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Urinating Inside the House: Dogs
Urinating in the house, also known as house soiling, is a common problem. In dogs, house soiling often is triggered by a medical condition.
More common causes are listed first. Less common causes are listed later.
- Urinary tract infections are the most common cause of urinary house soiling in dogs.
- Diseases or syndromes that cause increased consumption of water, such as diabetes mellitus or kidney disease, may trigger house soiling.
- Middle-aged and older dogs may suffer from a hormone-based form of urinary incontinence that causes urine to leak slowly from the bladder. This syndrome may be treatable with a medicine known as PPA.
- Young dogs may engage in a behavior known as submissive urination. In this syndrome, dogs release a small amount of urine when they greet people or other dogs.
- Some medications, especially steroids related to prednisone and diuretics such as furosemide (Lasix®)may cause dogs to urinate inside the house.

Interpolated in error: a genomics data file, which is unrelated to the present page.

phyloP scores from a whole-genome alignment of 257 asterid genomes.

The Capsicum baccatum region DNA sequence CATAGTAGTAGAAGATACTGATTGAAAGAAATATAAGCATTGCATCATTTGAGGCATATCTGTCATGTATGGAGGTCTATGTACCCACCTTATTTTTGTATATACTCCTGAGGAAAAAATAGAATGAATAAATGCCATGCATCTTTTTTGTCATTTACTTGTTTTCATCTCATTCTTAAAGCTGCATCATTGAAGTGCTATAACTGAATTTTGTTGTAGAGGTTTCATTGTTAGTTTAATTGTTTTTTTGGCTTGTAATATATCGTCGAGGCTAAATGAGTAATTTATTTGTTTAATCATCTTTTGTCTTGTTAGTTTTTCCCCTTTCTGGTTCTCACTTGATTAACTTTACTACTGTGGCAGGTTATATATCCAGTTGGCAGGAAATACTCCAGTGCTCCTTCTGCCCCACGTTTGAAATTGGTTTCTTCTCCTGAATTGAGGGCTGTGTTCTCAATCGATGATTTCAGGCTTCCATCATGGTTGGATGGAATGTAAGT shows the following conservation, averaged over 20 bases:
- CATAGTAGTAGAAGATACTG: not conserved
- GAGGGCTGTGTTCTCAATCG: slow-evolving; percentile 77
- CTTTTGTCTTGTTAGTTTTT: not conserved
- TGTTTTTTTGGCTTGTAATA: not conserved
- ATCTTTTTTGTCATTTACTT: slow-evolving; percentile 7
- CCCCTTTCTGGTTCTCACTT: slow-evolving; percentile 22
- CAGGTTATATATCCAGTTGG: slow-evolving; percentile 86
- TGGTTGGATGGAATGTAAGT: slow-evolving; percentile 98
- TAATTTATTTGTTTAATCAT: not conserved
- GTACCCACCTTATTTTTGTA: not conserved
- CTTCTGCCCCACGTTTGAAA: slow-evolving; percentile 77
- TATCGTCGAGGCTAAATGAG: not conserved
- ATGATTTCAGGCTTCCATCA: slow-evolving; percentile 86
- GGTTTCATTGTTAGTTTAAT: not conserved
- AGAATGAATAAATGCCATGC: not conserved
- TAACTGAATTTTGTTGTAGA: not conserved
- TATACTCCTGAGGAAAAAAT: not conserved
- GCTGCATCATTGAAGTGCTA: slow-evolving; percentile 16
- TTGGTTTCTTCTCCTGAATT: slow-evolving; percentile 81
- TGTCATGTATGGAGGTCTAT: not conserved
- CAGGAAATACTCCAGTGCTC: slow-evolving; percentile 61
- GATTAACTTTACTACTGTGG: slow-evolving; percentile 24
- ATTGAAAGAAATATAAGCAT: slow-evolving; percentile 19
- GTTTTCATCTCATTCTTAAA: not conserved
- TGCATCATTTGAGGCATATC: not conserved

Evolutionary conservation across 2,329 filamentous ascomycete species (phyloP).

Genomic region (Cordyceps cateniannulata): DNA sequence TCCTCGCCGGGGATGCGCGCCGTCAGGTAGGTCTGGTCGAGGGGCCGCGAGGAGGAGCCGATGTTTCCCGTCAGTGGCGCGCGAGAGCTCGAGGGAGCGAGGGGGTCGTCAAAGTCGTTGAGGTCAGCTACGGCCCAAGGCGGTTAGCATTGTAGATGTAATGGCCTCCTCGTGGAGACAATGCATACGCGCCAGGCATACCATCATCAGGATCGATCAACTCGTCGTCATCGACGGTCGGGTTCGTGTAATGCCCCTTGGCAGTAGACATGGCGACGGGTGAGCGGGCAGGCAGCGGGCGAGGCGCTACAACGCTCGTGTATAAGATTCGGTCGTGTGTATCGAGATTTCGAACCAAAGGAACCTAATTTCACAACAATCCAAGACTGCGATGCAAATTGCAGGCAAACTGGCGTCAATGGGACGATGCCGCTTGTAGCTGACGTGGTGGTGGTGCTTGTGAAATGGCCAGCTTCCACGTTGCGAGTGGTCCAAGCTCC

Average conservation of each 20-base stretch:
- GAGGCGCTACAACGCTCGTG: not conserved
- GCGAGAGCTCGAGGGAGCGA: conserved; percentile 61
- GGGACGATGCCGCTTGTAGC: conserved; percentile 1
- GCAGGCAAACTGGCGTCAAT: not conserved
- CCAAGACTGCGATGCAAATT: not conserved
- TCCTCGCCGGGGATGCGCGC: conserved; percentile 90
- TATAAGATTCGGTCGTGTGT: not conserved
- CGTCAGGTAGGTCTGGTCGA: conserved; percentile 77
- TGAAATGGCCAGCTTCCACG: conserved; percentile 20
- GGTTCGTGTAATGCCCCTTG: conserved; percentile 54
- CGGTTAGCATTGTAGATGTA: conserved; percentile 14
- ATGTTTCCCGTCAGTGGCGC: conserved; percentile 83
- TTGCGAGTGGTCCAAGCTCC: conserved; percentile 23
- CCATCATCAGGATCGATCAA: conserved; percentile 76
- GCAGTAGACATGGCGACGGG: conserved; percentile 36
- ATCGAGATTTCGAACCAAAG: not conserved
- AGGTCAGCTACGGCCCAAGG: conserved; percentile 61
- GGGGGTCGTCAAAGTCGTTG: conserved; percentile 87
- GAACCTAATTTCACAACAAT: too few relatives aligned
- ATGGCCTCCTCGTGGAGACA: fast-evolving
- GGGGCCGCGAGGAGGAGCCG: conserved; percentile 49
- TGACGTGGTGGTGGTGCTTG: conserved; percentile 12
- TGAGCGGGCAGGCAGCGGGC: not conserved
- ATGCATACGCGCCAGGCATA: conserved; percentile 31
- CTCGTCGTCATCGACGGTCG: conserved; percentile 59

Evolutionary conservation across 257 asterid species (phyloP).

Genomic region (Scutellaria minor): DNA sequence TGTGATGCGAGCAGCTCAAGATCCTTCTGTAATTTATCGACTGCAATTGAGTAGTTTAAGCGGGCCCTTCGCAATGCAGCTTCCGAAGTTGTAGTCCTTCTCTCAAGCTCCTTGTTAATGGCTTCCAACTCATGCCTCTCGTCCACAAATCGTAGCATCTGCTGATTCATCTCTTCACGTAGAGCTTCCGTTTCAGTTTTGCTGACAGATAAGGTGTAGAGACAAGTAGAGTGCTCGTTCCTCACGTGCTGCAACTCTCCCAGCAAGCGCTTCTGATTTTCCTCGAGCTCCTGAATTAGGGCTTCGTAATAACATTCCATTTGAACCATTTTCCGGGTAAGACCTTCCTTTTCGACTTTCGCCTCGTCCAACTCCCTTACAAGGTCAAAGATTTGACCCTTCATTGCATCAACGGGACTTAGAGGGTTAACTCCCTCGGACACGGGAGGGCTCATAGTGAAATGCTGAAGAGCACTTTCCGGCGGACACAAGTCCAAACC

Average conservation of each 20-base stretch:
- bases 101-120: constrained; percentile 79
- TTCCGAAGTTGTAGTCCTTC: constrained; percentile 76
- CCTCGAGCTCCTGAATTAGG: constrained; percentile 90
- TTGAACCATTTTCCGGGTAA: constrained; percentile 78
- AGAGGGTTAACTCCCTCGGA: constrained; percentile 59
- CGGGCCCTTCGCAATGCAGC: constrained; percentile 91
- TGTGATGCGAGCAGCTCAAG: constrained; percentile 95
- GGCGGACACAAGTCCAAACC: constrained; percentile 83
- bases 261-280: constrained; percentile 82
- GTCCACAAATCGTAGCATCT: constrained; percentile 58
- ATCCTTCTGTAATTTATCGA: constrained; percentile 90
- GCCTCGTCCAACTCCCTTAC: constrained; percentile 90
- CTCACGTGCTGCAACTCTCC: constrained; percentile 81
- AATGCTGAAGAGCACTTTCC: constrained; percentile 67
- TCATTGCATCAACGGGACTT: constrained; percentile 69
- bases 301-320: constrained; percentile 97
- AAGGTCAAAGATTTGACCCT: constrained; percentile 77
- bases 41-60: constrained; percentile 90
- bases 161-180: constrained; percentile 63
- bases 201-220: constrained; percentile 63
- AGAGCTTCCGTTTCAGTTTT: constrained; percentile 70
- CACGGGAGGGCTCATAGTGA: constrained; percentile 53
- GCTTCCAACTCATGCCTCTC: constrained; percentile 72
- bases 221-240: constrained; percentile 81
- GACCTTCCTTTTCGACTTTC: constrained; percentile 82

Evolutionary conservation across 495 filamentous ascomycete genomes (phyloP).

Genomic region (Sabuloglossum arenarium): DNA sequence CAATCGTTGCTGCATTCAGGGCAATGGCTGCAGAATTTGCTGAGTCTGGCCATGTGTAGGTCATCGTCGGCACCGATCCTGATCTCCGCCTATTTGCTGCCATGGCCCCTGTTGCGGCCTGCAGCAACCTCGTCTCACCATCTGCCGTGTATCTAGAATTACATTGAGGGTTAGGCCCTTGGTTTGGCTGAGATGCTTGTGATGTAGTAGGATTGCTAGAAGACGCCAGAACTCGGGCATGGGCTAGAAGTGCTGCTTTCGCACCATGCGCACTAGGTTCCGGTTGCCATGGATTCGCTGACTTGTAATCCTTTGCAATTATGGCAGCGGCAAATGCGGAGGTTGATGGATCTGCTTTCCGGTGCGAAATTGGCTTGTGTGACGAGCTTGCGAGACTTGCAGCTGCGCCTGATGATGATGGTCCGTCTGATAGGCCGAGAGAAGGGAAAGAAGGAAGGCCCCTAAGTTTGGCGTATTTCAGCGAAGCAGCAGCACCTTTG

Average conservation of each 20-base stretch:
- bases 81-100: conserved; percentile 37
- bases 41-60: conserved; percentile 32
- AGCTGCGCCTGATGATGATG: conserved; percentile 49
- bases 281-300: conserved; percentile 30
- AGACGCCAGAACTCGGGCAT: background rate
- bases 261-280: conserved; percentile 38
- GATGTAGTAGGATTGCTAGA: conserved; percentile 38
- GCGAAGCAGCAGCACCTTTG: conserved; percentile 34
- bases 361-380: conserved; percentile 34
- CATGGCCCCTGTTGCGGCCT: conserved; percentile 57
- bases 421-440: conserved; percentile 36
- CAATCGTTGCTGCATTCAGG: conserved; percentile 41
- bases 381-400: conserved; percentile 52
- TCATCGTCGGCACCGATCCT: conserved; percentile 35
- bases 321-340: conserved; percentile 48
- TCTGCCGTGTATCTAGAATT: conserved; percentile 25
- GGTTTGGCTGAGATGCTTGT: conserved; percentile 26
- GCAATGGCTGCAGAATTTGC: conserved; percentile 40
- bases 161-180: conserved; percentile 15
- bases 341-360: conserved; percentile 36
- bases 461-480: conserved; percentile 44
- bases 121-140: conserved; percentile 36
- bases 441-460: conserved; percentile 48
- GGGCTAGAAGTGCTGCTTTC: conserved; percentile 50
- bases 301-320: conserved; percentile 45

- Bladder stones or crystals in the urine may be correlated with bladder pain that leads to house soiling.
- Behavioral problems or incomplete house training may lead to house soiling.
- Extreme fear or excitement can lead to spontaneous urination.
- Dogs with arthritis or other mobility problems may have difficulty walking outdoors to urinate. As a consequence, they may urinate inside the house.
- Elderly dogs, like elderly people, sometimes suffer reduced control of their bladders. This can lead to house soiling. Elderly dogs also may suffer from cognitive dysfunction (senility) that causes them to urinate in the house.
- Exposure to toxins such as chocolate may cause dogs to urinate inside the house.
- Dogs may involuntarily urinate during seizures.
- Several rare bladder syndromes and neurological conditions lead to house soiling.
- Severe straining due to constipation may trigger urination inside the house.
Recommended Course of Action
Because canine house soiling often is caused by a medical problem, any dog that urinates inside the house regularly or repeatedly should be assessed by a veterinarian.
Copyright © Eric Barchas, DVM All rights reserved.
The contents of this page are provided for general informational purposes only. Under no circumstances should this page be substituted for professional consultation with a veterinarian.